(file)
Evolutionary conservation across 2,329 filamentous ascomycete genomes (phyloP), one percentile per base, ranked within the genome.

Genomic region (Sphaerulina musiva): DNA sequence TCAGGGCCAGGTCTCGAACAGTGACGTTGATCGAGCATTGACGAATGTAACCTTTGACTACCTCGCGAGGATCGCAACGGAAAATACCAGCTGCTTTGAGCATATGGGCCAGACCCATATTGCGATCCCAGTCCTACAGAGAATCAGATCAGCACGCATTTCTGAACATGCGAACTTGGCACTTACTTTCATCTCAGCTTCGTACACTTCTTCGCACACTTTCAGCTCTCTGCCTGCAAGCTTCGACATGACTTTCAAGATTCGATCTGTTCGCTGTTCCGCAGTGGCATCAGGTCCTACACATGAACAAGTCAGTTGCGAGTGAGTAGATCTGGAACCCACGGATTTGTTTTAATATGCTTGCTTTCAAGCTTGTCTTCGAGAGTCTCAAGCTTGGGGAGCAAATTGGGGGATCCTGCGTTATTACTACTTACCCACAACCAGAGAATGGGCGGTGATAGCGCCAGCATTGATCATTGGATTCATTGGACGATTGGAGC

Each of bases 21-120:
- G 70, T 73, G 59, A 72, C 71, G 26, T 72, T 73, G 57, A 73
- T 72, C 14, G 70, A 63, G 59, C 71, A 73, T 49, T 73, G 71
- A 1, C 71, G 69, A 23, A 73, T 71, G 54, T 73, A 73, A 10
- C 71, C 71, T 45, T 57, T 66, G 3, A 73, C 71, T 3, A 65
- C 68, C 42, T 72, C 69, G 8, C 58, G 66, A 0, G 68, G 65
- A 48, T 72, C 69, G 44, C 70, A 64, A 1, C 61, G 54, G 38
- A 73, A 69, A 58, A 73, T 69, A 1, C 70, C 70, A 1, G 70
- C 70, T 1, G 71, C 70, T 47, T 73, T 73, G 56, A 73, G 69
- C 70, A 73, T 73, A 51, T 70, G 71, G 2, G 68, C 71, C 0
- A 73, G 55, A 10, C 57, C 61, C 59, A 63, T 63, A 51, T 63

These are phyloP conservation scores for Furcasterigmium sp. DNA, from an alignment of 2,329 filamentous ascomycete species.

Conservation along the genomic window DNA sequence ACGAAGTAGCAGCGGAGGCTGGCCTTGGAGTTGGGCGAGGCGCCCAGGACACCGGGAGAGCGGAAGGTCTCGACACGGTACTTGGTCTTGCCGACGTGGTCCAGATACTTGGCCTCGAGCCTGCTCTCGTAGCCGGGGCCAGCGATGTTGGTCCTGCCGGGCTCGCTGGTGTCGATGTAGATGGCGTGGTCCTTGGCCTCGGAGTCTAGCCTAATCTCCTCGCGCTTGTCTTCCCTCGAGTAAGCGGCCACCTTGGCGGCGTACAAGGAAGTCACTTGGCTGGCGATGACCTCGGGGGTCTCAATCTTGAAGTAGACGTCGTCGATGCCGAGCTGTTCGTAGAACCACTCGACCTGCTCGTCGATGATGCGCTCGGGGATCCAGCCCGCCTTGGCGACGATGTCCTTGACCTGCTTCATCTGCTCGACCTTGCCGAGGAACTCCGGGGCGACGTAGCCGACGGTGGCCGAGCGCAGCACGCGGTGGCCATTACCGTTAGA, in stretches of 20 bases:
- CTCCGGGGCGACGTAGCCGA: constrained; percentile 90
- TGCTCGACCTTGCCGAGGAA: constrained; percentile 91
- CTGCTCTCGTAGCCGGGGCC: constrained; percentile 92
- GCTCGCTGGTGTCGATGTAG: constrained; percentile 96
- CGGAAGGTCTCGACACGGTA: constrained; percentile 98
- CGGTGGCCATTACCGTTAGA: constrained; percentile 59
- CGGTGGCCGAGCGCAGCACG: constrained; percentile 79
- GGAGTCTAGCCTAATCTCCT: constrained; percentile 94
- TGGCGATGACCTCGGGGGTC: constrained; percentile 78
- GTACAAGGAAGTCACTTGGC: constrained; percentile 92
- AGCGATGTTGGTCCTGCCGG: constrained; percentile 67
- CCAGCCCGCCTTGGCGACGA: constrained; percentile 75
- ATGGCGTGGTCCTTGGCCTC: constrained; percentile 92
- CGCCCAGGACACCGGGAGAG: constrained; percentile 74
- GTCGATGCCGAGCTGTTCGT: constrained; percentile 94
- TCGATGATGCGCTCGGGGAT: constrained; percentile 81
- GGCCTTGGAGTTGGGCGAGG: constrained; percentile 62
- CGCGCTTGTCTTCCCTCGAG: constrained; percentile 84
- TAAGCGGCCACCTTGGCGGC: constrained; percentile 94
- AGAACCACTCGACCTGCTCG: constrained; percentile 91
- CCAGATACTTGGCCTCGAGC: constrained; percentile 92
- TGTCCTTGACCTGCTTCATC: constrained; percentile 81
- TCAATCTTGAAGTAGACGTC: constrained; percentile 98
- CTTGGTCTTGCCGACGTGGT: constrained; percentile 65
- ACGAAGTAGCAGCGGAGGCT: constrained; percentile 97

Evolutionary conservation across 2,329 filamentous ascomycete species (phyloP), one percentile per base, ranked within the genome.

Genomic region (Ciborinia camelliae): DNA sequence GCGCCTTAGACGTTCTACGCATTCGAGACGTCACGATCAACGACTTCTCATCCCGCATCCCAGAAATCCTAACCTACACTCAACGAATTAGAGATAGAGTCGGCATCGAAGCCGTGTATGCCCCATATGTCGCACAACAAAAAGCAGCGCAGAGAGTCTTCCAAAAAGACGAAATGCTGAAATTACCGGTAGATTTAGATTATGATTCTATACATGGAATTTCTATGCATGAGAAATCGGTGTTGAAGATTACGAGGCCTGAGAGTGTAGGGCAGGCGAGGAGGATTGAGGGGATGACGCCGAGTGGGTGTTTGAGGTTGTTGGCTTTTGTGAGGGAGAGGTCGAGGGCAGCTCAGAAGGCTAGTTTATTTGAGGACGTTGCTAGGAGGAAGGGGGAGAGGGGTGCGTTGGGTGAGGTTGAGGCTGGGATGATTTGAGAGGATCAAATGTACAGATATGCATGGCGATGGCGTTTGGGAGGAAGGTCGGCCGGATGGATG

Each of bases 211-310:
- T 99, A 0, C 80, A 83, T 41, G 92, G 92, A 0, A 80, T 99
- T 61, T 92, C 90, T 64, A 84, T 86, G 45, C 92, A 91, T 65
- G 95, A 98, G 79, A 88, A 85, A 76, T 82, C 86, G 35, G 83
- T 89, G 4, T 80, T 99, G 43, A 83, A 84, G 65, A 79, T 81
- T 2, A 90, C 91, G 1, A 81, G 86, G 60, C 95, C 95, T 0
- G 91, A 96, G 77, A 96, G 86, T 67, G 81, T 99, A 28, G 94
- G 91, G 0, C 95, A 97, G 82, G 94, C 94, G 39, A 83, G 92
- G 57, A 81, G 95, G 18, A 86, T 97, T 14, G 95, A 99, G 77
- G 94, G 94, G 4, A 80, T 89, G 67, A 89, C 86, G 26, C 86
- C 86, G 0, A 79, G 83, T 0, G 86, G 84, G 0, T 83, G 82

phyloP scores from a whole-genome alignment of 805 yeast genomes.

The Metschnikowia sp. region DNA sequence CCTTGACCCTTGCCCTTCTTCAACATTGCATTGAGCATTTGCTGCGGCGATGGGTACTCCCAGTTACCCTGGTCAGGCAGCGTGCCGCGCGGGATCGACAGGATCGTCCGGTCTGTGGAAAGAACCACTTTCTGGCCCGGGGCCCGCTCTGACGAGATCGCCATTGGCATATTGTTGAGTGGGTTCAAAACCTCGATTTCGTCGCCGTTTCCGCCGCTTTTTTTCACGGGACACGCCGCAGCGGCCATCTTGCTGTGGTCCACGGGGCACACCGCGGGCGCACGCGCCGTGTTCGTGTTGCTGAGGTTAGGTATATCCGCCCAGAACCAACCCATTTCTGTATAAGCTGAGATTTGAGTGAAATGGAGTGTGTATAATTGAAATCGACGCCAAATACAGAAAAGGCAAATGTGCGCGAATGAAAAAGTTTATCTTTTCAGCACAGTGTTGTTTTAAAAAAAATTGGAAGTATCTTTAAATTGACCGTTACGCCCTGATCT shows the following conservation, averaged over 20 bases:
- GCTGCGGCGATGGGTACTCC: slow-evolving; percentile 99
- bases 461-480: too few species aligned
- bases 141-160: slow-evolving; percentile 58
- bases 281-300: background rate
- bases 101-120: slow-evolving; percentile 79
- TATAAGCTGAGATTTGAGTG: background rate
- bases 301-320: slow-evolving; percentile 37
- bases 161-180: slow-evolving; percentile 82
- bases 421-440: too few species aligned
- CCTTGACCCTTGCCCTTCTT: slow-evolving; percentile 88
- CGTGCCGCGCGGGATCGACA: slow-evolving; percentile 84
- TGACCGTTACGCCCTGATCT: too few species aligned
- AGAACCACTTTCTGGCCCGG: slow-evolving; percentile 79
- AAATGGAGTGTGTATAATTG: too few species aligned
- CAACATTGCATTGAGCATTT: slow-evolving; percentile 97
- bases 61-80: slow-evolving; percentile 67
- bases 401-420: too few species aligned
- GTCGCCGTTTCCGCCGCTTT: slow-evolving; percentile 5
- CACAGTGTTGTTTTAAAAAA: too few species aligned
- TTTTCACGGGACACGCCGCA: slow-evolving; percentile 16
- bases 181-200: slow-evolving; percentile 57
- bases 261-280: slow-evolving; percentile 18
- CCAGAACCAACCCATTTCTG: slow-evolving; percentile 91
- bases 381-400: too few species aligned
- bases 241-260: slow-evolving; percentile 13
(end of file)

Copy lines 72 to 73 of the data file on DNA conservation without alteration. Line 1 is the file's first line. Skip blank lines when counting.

- bases 401-420: too few species aligned
- GTCGCCGTTTCCGCCGCTTT: slow-evolving; percentile 5